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The Daytona Beach News-Journal: Future ethanol mandates would be bad for economy

Tuesday, September 24, 2013

When oil-industry supporters and Al Gore agree on an issue, one had better pay attention as to why.

Former Vice President Gore and many oil-industry supporters are dubious about the feasibility of using ethanol in gasoline blends, as mandated in the U.S. Renewable Fuel Standard.

That regulation was intended to reduce dependence on foreign oil, make emissions cleaner and decrease gasoline prices.

The ethanol mandate has failed on most fronts. Indeed, for the first time last week, prices for regular unleaded gasoline had remained above $3 per gallon for 1,000 days straight, the first time in U.S. history that’s happened, according to the American Automobile Association.

Earlier this year, the Florida Legislature repealed its own ethanol mandate in an effort to make unblended gasoline cheaper for people who own older cars and boats.

The state still has to abide by federal regulations.

Nationwide, ethanol has had the unintended consequence of driving up food prices, a consequence of plowing a portion of food supply into gas tanks.

The ethanol mandate eats up about 40 percent of U.S. corn, and 15 percent of global corn supply. That drives up food and feed costs, making a number of foods including beef more costly.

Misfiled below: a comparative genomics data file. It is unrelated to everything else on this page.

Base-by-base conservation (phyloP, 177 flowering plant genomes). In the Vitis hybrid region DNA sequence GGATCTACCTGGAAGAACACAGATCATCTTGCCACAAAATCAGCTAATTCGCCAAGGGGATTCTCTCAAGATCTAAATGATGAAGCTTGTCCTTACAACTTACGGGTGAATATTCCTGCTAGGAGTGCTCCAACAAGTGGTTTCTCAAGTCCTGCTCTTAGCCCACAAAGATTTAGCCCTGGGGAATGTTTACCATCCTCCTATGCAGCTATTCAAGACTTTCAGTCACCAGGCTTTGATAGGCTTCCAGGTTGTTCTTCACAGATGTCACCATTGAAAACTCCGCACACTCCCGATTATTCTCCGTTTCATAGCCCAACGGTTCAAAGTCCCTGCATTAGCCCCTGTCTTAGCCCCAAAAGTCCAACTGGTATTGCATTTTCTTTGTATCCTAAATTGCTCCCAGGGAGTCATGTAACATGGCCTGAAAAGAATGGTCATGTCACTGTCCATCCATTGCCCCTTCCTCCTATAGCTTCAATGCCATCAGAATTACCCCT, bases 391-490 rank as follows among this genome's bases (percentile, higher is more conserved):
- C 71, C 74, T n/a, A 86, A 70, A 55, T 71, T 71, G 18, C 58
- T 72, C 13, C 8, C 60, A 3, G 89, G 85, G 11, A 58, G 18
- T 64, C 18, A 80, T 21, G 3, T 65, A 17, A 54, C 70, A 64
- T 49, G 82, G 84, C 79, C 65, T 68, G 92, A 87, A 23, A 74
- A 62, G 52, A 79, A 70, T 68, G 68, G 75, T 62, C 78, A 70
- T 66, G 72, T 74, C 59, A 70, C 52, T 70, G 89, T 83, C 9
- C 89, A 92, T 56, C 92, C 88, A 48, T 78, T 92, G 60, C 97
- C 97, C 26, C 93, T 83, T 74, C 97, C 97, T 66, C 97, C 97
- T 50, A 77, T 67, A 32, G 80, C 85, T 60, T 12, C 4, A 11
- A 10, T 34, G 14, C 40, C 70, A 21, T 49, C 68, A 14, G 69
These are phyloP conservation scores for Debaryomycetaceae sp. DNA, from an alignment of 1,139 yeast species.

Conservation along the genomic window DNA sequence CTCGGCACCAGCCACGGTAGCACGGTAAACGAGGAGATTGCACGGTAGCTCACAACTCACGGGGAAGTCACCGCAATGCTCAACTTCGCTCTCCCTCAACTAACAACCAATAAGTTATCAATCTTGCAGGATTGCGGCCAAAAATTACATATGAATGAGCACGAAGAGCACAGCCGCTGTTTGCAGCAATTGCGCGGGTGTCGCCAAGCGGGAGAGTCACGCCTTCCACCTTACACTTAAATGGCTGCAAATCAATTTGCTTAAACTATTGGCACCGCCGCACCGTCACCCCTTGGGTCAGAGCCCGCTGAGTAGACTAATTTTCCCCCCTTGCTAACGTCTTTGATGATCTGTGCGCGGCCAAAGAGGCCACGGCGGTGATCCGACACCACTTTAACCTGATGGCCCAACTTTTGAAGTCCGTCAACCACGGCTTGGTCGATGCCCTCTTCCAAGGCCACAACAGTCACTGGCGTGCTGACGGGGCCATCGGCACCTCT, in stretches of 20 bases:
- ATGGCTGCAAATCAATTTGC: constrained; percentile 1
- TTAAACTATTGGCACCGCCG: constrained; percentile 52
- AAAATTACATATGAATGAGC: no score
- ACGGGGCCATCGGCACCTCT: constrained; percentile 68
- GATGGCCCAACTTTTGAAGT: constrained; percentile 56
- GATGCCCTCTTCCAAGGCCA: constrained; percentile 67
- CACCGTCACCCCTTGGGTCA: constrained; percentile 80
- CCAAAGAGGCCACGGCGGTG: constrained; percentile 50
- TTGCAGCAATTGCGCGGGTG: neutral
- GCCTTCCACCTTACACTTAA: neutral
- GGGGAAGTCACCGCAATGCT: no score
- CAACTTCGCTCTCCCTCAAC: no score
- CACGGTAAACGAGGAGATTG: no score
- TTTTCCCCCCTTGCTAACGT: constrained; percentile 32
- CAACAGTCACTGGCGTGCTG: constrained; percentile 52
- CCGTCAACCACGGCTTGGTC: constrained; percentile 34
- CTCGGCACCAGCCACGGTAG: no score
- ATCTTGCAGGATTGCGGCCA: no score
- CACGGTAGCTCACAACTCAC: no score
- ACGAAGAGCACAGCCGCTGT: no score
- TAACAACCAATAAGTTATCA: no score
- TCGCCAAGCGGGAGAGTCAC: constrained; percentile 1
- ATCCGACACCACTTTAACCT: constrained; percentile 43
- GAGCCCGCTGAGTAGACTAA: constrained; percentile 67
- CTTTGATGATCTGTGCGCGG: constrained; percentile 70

Gore admitted as much in late 2010. Gore said he was only trying to please corn farmers and major agricultural corporations when he touted the ethanol mandate. U.S. ethanol policy is mainly a farm subsidy, not an energy policy.

But Congress and the White House should look seriously at reforming or repealing the Renewable Fuel Standard and other alternative-energy mandates.

What lawmakers should not do is increase the ethanol mandate, from 10 percent of a gallon of gas to 15 percent of a gallon, as is being pushed for in some quarters.

Laws from 2005 and 2007 would mandate that by 2022, the nation’s fuel supply contain 15 billion gallons of corn-based ethanol and 21 billion gallons of non-corn biofuels, according to Nicolas Loris of the Heritage Foundation.

Groups such as the American Petroleum Institute and the Heritage Foundation believe refineries won’t be able to meet those mandates by 2022. If that happens, the refineries could be fined.

Those fines will be passed on to consumers in the form of — you guessed it — higher prices at the pump.

The mandates from ivory towers in Washington, D.C., regarding ethanol and other biofuels are how false markets take root temporarily — the government insists upon them when they are not or cannot be viable over the long term.

And with many biofuels, the main trouble is that the technology is not there yet to meet the standards and federal mandates. In the case of ethanol, there is great debate between regulators and the oil industry over whether most conventional automobiles on U.S. roads today can run on ethanol blends of 15 percent. Some manufacturer warranties do not cover engine problems caused by the 15 percent blend.

The automotive industry has made great strides recently in improving fuel efficiency. And electric cars in greater numbers are on the horizon. Such environmental innovations will drive progress, albeit not at the pace we may like.

For now, the nation needs affordable oil and gasoline to fuel its needs and the economy.

Ethanol is not providing the answers we need. It’s time to throw in the towel.

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